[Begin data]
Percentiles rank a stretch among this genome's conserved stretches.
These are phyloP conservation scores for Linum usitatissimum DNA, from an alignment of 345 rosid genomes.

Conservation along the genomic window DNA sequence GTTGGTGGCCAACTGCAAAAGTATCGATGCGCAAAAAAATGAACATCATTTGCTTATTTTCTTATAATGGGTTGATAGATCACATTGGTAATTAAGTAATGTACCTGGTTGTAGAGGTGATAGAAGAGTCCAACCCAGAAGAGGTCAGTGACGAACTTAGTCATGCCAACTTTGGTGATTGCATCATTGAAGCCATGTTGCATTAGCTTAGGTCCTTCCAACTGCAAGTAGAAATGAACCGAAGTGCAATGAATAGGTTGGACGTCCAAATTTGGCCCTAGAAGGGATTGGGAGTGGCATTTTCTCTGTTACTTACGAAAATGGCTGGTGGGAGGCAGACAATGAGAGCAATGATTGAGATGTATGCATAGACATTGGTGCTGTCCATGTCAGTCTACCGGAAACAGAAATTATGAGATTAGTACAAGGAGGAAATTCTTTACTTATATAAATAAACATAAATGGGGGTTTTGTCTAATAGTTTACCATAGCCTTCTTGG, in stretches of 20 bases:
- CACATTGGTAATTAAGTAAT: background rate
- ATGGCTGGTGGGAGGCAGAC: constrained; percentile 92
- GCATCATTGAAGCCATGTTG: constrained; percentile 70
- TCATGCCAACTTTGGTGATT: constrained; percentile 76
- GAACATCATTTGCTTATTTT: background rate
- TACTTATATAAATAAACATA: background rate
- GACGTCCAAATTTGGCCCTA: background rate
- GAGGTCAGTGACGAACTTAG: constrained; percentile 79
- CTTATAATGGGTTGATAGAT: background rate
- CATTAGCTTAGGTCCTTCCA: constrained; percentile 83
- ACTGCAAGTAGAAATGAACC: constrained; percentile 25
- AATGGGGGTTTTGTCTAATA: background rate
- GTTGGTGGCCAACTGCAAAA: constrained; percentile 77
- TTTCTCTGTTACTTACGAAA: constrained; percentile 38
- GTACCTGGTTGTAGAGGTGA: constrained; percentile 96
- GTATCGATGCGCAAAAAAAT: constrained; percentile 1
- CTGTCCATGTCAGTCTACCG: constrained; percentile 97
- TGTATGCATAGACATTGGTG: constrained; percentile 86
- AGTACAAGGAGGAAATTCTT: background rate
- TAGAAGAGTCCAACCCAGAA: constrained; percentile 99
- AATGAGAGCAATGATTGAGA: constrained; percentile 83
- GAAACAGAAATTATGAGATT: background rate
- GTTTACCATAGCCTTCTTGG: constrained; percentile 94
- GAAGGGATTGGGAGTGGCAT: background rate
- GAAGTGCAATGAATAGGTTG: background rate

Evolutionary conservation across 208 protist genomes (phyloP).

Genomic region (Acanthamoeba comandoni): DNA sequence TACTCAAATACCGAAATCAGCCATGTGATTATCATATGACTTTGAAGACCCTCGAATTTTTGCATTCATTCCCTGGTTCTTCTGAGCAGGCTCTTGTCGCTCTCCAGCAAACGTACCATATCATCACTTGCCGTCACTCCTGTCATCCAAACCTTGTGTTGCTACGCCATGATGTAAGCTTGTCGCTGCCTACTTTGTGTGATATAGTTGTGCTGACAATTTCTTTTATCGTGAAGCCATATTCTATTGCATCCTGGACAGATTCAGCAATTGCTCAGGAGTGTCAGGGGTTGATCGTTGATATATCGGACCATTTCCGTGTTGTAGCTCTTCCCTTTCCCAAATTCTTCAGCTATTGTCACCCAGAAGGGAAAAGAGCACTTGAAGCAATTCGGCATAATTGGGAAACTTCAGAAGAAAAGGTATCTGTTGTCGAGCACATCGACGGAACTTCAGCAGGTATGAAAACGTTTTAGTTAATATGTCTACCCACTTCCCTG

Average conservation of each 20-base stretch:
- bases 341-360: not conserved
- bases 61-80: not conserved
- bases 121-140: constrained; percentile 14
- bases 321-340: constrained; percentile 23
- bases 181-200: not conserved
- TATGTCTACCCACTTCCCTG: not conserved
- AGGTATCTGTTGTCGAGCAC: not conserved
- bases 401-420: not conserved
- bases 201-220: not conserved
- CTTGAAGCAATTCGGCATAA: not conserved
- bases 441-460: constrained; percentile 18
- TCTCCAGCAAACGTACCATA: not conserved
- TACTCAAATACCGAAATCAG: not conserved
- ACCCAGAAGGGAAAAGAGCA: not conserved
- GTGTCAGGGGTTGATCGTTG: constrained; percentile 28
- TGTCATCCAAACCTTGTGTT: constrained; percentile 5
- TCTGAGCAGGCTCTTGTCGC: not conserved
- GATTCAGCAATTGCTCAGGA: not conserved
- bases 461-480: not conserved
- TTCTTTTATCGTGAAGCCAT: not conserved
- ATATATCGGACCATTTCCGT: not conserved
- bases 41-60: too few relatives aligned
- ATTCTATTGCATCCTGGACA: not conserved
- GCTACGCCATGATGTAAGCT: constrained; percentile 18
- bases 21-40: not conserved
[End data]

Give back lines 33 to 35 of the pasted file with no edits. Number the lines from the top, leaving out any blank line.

- bases 61-80: not conserved
- bases 121-140: constrained; percentile 14
- bases 321-340: constrained; percentile 23